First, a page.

'Governments are running hard to stay still when the game plan was to reduce support and free up trade. Protectionism is still alive and well'

The only thing notable about the King's Speech this week was that it was the first time in 70 years that parliament was opened with a king's rather than a queen's speech.

Beyond that, there was barely a ripple of excitement, and certainly not for agriculture. Despite all the promises of 'Brexit freedoms' it has not delivered for agriculture – and with the work programme set for the final full parliament before a general election this is not going to change.

The government's only foray into agriculture was to make permanent, via legislation, a block on the export of live animals. As the British Veterinary Association pointed out this is a one-sided trade gesture to appeal to urban voters. There will be no matching controls on imports of livestock, leaving the UK open to diseases we have tried hard to eradicate.

We can only continue to look with envy to other countries where governments have made a stand on behalf of farmers, even if that scuppered the potentiality of attractive trade deals.

On the international stage the Organisation for Economic Cooperation and Development (OECD), which represents the world's developed economies, has been turning its attention to farm subsidies and their impact on trade. This is a lengthy annual report, but it can be summed up in one sentence.

After years of pressing for change and for more free trade the situation is worse today than when concerns were first raised. The message from the OECD is that consumers are picking up the bill via a double-edged sword.

They are paying higher prices because of barriers to global free trade and on top of that paying, through taxes, for production-linked support payments. It is clear, reading between the lines of the report, that the gallons of green-wash poured over agricultural support have not altered the core economic outcomes.

The latest report looks at the years from 2020 to 2022. These covered the impact of Covid, the war in Ukraine, and the massive inflation we saw in food prices. However, as dramatic as these events were individually and in combination, they are scant justification for the upward trajectory of the agricultural support curve.

This would have happened, with or without those events. In broad terms, governments around the world are spending around £700 billion a year on agricultural support. This is two and a half times greater than 20 years ago, although to be fair the growth in agricultural production is marginally higher than that increase in support.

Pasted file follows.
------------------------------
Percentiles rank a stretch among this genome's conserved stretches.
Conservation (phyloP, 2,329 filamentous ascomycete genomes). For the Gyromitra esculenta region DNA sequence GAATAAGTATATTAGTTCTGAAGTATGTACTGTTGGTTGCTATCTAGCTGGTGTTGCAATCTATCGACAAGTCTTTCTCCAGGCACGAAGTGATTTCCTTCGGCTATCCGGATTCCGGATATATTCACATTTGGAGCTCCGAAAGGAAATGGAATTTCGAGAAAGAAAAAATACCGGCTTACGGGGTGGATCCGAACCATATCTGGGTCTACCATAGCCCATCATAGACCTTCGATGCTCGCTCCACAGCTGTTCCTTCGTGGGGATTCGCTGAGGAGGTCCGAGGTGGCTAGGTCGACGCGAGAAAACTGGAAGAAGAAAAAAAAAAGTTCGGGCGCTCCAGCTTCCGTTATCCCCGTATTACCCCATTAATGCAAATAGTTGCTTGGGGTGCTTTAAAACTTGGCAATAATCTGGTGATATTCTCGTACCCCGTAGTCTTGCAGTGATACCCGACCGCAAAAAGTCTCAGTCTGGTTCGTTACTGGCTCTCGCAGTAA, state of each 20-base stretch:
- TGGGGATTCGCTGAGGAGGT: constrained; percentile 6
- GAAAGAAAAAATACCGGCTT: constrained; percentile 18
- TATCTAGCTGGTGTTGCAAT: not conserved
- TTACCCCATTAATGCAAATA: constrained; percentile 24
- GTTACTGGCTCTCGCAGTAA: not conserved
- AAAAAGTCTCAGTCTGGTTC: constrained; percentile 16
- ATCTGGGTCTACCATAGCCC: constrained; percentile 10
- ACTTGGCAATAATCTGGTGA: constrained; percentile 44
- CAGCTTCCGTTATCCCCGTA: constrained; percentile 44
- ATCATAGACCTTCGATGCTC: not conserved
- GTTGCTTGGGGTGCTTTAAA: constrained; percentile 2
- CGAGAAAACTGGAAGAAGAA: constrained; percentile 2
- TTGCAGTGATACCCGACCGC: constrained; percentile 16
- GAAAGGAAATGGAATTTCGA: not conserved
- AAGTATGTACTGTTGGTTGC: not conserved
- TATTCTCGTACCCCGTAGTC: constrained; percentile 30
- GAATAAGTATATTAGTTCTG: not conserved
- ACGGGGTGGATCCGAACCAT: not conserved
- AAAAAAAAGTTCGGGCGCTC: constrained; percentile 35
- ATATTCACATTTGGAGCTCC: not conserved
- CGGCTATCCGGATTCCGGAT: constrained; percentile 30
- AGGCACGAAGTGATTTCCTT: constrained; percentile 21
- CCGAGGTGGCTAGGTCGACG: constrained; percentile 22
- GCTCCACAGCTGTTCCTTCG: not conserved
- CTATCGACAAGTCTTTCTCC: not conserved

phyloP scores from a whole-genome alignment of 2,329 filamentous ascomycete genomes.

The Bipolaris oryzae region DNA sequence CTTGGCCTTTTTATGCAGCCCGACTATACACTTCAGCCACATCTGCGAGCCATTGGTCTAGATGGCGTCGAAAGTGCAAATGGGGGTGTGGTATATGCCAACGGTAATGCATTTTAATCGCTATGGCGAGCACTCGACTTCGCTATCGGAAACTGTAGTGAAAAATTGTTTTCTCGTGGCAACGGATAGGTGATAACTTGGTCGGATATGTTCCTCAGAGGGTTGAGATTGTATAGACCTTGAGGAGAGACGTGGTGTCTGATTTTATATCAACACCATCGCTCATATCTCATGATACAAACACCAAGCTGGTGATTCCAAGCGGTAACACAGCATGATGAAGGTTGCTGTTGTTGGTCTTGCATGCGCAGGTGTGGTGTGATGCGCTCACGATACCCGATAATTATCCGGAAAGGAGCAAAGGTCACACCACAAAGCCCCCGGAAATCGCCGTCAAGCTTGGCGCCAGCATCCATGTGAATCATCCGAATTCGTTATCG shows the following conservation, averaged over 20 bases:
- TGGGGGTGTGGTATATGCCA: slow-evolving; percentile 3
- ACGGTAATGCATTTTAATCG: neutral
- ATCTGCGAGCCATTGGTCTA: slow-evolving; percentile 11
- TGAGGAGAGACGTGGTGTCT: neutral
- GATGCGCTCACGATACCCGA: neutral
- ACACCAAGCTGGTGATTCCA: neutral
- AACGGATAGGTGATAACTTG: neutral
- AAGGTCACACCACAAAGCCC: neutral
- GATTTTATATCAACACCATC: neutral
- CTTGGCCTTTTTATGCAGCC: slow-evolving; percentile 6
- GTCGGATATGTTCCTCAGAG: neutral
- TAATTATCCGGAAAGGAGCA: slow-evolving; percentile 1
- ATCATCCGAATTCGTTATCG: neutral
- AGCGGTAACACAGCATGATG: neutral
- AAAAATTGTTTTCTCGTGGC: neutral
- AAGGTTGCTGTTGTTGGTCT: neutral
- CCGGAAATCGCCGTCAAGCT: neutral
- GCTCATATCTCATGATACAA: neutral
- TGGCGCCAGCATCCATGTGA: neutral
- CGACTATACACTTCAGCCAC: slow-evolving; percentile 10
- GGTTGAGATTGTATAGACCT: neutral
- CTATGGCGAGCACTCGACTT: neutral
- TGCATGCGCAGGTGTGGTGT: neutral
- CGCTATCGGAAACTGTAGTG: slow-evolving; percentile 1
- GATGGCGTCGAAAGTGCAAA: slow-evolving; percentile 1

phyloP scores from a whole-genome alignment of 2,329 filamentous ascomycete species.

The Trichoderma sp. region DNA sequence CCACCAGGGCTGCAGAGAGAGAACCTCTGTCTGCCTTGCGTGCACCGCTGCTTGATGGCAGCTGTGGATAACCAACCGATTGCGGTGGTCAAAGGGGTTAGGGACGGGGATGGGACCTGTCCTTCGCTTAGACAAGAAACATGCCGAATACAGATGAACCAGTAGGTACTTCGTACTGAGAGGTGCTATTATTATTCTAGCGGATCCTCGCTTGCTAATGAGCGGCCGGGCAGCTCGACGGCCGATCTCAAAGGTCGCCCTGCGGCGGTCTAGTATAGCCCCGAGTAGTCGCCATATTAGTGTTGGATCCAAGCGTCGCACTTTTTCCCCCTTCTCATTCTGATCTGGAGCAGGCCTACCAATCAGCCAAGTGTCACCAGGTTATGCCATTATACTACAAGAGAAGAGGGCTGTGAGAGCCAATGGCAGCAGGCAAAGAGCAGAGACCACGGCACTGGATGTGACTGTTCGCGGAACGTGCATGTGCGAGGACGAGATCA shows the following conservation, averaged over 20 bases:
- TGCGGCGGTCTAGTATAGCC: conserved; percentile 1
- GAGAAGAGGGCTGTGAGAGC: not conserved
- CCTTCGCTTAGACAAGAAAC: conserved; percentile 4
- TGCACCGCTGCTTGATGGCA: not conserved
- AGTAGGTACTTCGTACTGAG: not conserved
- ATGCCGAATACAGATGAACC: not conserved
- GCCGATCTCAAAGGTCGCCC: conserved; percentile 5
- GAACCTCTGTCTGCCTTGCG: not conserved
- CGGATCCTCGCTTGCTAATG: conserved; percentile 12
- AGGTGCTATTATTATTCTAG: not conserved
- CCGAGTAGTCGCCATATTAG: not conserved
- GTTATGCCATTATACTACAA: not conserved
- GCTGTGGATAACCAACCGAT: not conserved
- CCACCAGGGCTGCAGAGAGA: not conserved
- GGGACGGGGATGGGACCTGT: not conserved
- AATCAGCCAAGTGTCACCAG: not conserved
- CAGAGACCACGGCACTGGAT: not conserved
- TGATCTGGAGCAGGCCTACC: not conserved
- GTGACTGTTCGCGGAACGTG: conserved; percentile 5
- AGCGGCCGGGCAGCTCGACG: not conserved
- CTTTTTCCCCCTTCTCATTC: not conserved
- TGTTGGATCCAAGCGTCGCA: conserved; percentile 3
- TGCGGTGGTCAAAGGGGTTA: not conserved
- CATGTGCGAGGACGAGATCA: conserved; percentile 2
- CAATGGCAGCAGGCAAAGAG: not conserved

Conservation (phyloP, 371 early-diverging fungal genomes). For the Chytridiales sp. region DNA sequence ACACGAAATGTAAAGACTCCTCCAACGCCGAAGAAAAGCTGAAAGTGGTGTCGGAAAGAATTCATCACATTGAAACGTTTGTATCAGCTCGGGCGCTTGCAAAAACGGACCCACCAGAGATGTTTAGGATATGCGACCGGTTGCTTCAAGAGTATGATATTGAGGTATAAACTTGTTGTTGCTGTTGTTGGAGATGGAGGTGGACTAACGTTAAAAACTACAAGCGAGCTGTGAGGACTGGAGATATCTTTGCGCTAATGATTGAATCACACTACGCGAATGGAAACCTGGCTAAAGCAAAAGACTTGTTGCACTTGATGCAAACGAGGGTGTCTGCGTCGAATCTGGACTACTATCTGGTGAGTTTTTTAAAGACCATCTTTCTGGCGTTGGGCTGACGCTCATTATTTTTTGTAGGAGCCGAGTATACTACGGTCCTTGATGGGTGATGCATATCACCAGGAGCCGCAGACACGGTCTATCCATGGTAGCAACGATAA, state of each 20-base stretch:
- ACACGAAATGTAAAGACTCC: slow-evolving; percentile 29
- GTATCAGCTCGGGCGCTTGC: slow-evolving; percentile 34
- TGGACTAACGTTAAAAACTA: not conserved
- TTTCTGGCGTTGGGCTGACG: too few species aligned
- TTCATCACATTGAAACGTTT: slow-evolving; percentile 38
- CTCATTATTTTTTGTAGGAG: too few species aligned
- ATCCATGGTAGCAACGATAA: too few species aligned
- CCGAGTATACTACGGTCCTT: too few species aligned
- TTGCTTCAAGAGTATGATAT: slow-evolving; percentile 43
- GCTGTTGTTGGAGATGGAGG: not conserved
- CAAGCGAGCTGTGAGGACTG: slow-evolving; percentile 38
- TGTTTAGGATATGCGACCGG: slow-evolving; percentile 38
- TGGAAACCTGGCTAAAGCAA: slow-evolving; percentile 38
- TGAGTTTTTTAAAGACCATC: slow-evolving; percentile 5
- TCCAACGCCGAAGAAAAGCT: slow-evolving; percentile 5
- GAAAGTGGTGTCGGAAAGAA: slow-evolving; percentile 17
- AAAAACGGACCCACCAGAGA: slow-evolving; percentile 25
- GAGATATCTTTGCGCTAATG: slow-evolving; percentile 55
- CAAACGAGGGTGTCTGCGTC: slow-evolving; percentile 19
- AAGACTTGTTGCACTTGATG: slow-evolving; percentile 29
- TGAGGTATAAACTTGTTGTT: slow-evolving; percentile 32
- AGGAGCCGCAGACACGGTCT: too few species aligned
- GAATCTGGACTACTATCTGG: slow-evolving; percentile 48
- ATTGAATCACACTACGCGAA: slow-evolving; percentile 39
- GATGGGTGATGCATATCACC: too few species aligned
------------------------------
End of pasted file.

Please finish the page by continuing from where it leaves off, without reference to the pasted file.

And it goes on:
That means governments are running hard to stay just about still when the game plan was to reduce support and free up trade between countries and trade blocs. Despite political rhetoric, old-fashioned protectionism is alive and well

The reason the OECD is so critical of agricultural support is that its core commitment is to free trade. It also has concerns that support is a luxury only 'rich' countries can afford, while poorer countries pay through higher international food prices – a situation made worse by the war in Ukraine and the loss of Russia as a major commodities exporter.

The report confirms that it is the major economic powers that spend freely on farm support. This is a measure of scale, but there is a surprise on the list of big spenders. The United States was responsible for 36 percent of the total spend on farm support while the EU accounted for 13 percent. The surprise second and third countries, after the US, were India and China, reflecting prosperity from growing economies and the size of their populations.

As to where the money went, £510 billion of the £700 billion went directly to farmers. This rose by £80 billion during Covid as governments battled to maintain food security in the face of a global threat to trade. Payments to farmers included production-linked subsidies, still in place in many countries and some EU member states. Consumers paid directly for half the total via duties on imports driving up prices and for the balance through taxation.

The OECD conclusion is that support reinforces existing structures and discourages change at the farm level. It also says tariffs and other measures prevent markets from operating properly, meaning in economic terms they cannot deal with surpluses or shortages from harvests or wars.

This all makes the old, pre-EEC, UK deficiency payments system that let consumers gain from lower prices while the government made up farm incomes, look better than the many systems that have followed.